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. Last Updated: 07/27/2016

Security Agents Beat Up a Belarussian Candidate

APSecurity agents, one of them wearing a riot police uniform, foreground left, beating Kozulin in Minsk on Thursday.
MINSK -- Belarussian security agents beat and detained an opposition presidential candidate on Thursday, just two weeks before the country holds an election expected to return President Alexander Lukashenko to power.

Hours later, several thousand opposition supporters massed for an unsanctioned rally in a square in central Minsk. A large contingent of riot police stood guard and pushed back the crowd, which chanted "Freedom."

"Victory will be ours," opposition leader Alexander Milinkevich -- the main presidential challenger to Lukashenko -- told his supporters defiantly before the rally dispersed peacefully.

Alexander Kozulin, the opposition candidate who was beaten and detained after he tried to enter a conference chaired by Lukashenko, said he attempted to attend it because "I wanted to tell the truth about the dictatorship we live in."

He and three members of his campaign were beaten, and Kozulin was taken to a police station. Later in the evening, he was released.

A human rights group, meanwhile, said some 60 opposition activists were arrested Thursday throughout Minsk.

It characterized the arrests as the beginning of a campaign to crush the opposition before the March 19 elections in which Lukashenko is seeking a new term.

U.S. National Security Adviser Stephen Hadley on Thursday decried Belarus' actions against the opposition, saying, "We would like [the election] to be free and fair, and a prerequisite of free and fair elections is that you don't beat up opposition candidates or opposition supporters and throw them in jail."

The Vienna-based Organization for Security and Cooperation in Europe, which is deploying an election observer mission in Belarus, also expressed concern about Thursday's arrests.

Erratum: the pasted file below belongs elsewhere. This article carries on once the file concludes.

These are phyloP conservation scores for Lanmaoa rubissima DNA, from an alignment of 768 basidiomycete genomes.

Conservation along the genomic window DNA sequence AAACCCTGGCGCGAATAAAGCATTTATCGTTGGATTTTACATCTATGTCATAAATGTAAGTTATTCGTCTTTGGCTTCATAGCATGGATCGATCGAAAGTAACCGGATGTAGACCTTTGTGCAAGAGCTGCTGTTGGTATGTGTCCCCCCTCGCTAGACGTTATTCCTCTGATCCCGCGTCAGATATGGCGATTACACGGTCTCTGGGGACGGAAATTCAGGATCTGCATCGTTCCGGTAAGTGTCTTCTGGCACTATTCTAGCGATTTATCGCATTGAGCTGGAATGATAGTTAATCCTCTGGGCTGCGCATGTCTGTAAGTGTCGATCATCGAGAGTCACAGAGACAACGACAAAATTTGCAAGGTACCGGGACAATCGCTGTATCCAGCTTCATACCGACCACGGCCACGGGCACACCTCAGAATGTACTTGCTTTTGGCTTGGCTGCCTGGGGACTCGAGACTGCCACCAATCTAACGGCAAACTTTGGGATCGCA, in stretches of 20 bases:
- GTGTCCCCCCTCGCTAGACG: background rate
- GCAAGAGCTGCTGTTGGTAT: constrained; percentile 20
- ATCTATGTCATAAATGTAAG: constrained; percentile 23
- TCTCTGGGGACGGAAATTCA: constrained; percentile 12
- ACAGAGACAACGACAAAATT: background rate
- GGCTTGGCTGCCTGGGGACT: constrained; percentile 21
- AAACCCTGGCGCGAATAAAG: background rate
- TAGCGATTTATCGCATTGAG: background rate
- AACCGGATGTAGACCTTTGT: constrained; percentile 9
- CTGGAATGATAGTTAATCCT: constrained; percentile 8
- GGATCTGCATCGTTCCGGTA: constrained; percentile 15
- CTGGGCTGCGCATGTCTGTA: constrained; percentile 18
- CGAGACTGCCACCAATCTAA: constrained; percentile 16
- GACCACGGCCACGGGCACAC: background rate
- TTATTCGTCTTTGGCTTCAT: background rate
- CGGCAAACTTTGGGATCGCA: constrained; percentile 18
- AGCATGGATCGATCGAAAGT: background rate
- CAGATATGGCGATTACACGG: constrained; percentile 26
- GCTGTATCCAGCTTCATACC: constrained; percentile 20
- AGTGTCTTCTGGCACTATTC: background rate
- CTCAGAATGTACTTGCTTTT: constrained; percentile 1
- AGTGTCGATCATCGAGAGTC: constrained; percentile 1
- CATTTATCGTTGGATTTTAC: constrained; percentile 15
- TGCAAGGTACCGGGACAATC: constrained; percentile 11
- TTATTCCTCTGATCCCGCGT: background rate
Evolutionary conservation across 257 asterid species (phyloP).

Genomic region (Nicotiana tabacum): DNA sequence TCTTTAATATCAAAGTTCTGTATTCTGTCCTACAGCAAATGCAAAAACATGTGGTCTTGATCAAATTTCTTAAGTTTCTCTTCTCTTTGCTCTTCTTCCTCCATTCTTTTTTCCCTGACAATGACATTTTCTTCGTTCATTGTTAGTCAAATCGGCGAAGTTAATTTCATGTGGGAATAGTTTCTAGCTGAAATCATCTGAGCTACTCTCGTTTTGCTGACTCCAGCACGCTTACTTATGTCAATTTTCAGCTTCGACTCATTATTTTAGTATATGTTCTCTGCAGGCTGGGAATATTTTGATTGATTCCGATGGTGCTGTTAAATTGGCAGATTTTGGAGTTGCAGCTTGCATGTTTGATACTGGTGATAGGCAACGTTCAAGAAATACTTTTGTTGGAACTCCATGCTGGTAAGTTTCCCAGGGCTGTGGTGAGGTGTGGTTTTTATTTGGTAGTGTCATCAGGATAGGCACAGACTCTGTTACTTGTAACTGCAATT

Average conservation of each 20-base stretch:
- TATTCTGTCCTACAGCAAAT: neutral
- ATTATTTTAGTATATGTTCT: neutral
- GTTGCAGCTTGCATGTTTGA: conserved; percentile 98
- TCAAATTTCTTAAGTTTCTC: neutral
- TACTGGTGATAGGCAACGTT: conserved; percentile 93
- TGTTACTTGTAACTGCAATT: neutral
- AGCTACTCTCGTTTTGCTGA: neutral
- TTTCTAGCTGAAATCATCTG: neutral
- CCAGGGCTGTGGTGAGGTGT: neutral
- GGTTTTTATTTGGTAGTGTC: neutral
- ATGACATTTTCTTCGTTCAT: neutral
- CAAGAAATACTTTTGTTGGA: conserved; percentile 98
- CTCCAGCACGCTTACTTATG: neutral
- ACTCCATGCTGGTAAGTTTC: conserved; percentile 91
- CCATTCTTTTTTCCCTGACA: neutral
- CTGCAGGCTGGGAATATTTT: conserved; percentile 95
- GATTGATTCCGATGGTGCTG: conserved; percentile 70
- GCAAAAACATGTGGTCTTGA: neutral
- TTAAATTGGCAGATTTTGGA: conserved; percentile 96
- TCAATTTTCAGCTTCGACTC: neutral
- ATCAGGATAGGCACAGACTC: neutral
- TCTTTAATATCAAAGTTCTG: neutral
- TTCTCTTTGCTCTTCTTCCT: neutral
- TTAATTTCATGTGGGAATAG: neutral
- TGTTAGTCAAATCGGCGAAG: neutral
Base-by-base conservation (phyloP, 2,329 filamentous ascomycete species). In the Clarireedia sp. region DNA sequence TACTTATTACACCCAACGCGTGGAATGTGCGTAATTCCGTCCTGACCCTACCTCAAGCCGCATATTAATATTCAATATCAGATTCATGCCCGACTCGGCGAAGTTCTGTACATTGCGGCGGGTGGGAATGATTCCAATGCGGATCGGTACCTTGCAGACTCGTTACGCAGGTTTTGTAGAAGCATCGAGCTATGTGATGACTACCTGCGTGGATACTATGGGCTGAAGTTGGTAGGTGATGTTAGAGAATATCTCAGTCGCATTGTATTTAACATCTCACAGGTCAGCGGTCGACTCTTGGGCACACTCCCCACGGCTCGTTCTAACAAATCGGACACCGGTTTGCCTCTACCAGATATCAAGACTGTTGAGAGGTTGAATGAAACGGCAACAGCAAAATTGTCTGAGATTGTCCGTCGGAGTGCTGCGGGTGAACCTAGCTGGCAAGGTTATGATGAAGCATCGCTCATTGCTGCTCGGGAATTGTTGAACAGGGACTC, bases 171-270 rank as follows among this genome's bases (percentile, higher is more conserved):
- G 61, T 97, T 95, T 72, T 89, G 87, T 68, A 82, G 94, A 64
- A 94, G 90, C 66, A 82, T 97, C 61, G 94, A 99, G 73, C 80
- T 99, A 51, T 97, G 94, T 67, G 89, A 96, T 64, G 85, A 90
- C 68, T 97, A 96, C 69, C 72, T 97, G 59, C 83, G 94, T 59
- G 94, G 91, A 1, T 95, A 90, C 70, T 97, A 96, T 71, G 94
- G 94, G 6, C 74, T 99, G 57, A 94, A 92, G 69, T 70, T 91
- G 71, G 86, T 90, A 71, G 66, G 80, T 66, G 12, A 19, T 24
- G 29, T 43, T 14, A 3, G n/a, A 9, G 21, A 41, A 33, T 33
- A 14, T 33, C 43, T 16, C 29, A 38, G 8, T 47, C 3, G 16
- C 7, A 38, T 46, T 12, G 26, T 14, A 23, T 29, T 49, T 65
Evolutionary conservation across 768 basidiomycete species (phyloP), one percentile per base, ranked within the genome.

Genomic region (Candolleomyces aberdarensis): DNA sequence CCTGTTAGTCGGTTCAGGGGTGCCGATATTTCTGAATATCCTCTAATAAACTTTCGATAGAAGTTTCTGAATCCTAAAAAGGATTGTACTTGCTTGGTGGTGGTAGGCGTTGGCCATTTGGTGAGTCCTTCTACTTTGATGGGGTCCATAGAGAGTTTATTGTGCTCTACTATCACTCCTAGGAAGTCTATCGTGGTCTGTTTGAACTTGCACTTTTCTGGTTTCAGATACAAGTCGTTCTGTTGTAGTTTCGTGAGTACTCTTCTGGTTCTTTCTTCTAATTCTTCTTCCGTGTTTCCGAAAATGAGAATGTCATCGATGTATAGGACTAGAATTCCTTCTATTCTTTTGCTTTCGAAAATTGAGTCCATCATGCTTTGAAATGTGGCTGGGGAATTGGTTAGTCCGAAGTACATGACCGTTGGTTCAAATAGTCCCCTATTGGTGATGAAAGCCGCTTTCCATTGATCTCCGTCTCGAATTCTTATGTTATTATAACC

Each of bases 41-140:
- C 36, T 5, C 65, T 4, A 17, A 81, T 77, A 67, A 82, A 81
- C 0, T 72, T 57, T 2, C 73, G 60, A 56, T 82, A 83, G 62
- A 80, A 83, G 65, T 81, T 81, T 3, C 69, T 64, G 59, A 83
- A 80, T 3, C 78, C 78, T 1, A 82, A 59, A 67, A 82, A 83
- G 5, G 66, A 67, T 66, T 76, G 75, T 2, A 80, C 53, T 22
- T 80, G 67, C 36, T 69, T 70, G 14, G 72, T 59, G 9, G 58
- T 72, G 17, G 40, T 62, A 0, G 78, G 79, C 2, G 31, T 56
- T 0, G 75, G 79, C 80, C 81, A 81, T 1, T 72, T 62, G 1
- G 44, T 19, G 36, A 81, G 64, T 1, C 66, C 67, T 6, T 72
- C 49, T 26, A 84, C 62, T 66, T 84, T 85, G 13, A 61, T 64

Lukashenko and other officials claim the opposition is receiving aid from the West with the aim of provoking an uprising after the election, similar to mass demonstrations in Georgia, Ukraine and Kyrgyzstan that helped drive longtime leaders out of power over the past two years.

Sergei Yevtushenko, a representative of Ukraine's Pora movement, one of the driving forces in the 2004 Orange Revolution, said nine Ukrainian journalists and Pora members were detained Thursday and told they would be deported.

Lukashenko told the conference in Minsk that the opposition leaders were "mercenary opponents of our society and our people."

The opposition "will be dismantled in a tough way after the elections," he said in a four-hour address to a conference, which was frequently interrupted by lengthy applause from delegates.


AP

Alexander Kozulin

Kozulin's spokeswoman, Nina Shidlovskaya, said that one of the men who had beaten the candidate was the commander of a riot police unit; other assailants were in plainclothes.

Police fired warning shots, then beat and rounded up about 20 Kozulin supporters who gathered at the police station to demand his release. Kozulin's lawyer, Igor Rynkevich, who demanded access to his client, was also detained.

A Reuters television cameraman, Dmitry Modorsky, was beaten and hospitalized. Plainclothes security officers, armed with pistols, also shot the tire of a car in which a television cameraman was reportedly trying to escape, to force it to stop.

Kozulin, whose Social Democratic Party had nominated him as a delegate to the conference, will be charged with hooliganism, prosecutors said.

The head of the Vyasna human rights center, Ales Byalyatsky, said about 60 opposition members were rounded up on Thursday.

"The first shots have already been heard, a total cleanup of the opposition has begun," he said.